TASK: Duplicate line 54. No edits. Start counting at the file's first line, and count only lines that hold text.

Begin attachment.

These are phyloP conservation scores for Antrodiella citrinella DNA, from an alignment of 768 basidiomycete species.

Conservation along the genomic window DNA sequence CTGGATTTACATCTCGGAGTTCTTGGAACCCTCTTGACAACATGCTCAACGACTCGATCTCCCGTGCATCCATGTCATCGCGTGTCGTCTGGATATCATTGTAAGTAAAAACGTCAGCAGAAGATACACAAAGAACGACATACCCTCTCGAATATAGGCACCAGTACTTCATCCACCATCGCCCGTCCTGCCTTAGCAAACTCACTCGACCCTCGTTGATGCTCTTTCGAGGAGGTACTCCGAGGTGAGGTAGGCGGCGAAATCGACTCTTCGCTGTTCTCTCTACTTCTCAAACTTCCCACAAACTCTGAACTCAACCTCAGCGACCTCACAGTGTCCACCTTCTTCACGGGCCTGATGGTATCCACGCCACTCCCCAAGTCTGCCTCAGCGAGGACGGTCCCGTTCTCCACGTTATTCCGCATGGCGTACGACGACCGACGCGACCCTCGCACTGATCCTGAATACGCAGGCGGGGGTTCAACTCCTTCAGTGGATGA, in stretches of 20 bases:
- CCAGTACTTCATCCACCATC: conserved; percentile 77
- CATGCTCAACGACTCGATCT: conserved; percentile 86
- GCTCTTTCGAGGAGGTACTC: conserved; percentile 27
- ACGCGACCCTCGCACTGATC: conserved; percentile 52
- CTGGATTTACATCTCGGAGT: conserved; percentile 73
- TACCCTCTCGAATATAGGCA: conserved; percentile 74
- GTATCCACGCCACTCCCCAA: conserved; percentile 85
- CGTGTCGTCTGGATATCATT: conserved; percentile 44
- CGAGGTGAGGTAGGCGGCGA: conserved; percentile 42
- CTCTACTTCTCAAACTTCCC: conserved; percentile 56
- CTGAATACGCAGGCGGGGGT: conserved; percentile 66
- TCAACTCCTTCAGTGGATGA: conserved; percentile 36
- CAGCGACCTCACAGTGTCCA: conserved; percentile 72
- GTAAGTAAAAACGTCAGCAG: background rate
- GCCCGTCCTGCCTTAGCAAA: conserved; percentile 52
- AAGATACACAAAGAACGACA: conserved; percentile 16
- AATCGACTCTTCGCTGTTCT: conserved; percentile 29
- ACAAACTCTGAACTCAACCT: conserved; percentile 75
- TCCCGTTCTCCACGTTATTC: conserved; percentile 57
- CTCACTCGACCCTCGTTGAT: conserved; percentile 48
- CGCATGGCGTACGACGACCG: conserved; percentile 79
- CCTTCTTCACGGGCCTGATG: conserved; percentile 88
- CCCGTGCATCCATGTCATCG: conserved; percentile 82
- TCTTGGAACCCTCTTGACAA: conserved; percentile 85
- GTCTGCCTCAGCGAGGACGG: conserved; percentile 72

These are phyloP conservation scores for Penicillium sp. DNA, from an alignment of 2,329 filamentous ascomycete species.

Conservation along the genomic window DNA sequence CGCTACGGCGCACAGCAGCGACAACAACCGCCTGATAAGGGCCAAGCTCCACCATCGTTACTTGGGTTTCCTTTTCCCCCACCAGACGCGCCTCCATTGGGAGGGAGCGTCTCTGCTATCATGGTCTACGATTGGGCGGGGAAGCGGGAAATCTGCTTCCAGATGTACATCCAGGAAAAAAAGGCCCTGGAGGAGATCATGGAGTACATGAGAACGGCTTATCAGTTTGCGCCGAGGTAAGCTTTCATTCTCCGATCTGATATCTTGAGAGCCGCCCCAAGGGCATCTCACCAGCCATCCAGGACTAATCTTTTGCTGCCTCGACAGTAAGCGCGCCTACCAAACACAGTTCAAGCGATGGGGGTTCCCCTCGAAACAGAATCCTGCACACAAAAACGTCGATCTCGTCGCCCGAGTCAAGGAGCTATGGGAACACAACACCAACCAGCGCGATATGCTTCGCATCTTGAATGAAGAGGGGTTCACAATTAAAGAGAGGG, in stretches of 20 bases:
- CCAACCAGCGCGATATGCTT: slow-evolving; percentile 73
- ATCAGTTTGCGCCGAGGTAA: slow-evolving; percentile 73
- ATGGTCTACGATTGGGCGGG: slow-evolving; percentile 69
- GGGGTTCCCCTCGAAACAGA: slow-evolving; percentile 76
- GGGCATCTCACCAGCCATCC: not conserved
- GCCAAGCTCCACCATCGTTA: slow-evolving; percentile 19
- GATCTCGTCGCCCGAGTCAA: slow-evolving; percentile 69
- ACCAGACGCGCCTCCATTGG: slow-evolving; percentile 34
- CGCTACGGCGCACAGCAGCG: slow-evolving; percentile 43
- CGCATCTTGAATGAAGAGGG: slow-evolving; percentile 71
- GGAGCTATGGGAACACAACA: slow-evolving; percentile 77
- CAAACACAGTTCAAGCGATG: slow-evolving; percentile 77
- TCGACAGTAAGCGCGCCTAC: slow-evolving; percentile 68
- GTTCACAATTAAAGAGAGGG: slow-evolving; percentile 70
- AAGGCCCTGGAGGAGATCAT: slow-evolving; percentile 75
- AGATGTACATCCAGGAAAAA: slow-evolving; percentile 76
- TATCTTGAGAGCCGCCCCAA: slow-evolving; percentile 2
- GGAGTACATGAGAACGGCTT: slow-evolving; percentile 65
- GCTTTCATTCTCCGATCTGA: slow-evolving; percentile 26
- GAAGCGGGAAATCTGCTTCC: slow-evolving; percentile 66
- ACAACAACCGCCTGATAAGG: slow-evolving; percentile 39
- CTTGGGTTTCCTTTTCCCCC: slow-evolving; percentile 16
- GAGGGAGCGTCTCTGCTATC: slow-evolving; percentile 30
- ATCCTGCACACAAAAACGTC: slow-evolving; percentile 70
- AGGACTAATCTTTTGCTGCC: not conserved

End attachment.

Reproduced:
- AGGACTAATCTTTTGCTGCC: not conserved